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Conference 2018: Attending for the first time

Jessica Edmonds, NUT Rep at Slater Primary School
11th April 2018

A lot of the conversation I hear about union membership is about insurance: if something goes wrong at school, then the union will be there for you. Accordingly, there is much discussion of how expensive union membership is, especially as you progress through your career. Certainly in my first couple of years' teaching, the union being there for me was important. Firstly, my newly-purchased, branded backpack went missing from my classroom, and my NUT insurance paid out its cost. Then I needed advice about an issue at school, and my local association supported me. Now, when my school is faced with closure, causing uncertainty and stress for children and staff, the NUT are supporting us. All proof that yes, the union is there when you need it.

However, over the last couple of years I've started taking a more active role too - becoming rep at my school, attending association meetings, and this year, for the first time, attending the national conference. All these firsts took a bit of getting used to, especially the procedures, which were quite alien to me: proposing a motion, seconding a motion, amending a motion, voting on whether to proceed to a vote, voting, voting on whether to listen to further amendments or vote on the main question, etc etc. I had no idea what to expect, and very often didn't have a clue what was going on! However, more experienced colleagues continuously supported me and answered my many questions. I got the hang of it in the end, and was even shouting out to move to vote by the last day!

Over the five days of conference, I listened to a large number of teachers speak with passion on a wide range of different issues. I found motions surrounding the role of young teachers (those under 35) in the union particularly resonant for two reasons. Firstly, young teachers now make up over a third of our union, and are very much its future. Secondly, because over a quarter of teachers leave the profession within the first five years, it is imperative that we support and nurture our younger members (and older career-changers - like me!).

Members from Portsmouth related how they felt empowered after attending a young teachers' conference in their region, with another young teacher explaining how a similar conference in her region gave her the support and union family to remain within the profession. Perhaps now is the time to remind all young teachers that the next conference is 22-24th June, and our association can support you (financially) to attend. Contact Minaz for more information.

It can't have escaped your notice that support for children with SEND is harder to come by, and with cuts to SEND provision within the City Council looming, I suspect it will only get worse. One thing highlighted again and again was that children with SEND are more likely to be excluded, and it seems that academy chains do this more than community schools in order to raise their ratings. In my opinion it is outrageous that academies should be (de)selecting pupils in such a way, especially when they are the most vulnerable in our society, and therefore in need of the most support. There were fervent demands for increased funding for children with SEND, both within mainstream schooling and in special needs schools. One issue I had not previously considered was changing facilities for children with disabilities in public places. I'm sure breast-feeding mums soon create a mental map of places to feed and change their babies, but the needs of parents with older, disabled children had not crossed my mind. You can find more information on this vital campaign at changing-places.org.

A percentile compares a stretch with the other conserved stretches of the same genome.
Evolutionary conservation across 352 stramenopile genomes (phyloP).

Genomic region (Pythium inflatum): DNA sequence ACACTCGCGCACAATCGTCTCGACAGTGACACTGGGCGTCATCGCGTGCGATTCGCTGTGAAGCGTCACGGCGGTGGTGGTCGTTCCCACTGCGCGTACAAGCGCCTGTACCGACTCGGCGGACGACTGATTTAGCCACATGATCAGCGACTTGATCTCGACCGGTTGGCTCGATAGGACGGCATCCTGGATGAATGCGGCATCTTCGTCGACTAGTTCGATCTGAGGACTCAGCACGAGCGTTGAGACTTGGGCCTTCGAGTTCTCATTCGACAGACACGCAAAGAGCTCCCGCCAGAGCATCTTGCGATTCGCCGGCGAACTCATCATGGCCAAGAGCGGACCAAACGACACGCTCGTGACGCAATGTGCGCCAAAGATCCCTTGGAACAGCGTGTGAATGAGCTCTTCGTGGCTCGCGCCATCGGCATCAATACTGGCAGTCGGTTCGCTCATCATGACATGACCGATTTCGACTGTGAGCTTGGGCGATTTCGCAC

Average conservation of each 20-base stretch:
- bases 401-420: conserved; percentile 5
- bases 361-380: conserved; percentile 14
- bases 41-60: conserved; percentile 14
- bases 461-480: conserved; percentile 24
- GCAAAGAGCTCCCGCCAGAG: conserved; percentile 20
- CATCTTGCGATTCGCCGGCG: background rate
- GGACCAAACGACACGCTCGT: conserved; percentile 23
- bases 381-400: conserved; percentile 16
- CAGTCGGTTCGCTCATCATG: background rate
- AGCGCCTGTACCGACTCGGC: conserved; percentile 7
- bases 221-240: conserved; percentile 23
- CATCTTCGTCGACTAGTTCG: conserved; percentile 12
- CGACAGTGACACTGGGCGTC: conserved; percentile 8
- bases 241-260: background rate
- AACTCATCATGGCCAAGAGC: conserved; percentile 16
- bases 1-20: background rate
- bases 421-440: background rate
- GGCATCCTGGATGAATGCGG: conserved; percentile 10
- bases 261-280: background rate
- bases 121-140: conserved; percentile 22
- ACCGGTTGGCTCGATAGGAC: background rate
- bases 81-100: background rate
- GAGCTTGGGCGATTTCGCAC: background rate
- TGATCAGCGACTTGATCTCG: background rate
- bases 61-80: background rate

There were so many passionate debates that I can't write about them all, and I haven't even mentioned the sections supporting disabled teachers, BME teachers, LGBT+ teachers, or fringe meetings in solidarity with Palestine, or Cuba, among many others! But as I voted on motions to decide the future course the union would take, I fully realised that union membership is about us. All of us. Yes, the union will help us when we're in a fix, but it's also up to us to decide what to campaign on and how, and what to prioritise: what affects our colleagues and children most. As Kate Taylor, winner of the Rep of the Year Award, said, Every child deserves someone to fight for them, from their heart.

So perhaps we need to change the conversation. Is it about what our union can do for us, or should it be about what we want our union to do for us? I would say answers on the back of a postcard please, but why don't you come and tell us in person at our next association meeting? Put it in your diary - 18th April!


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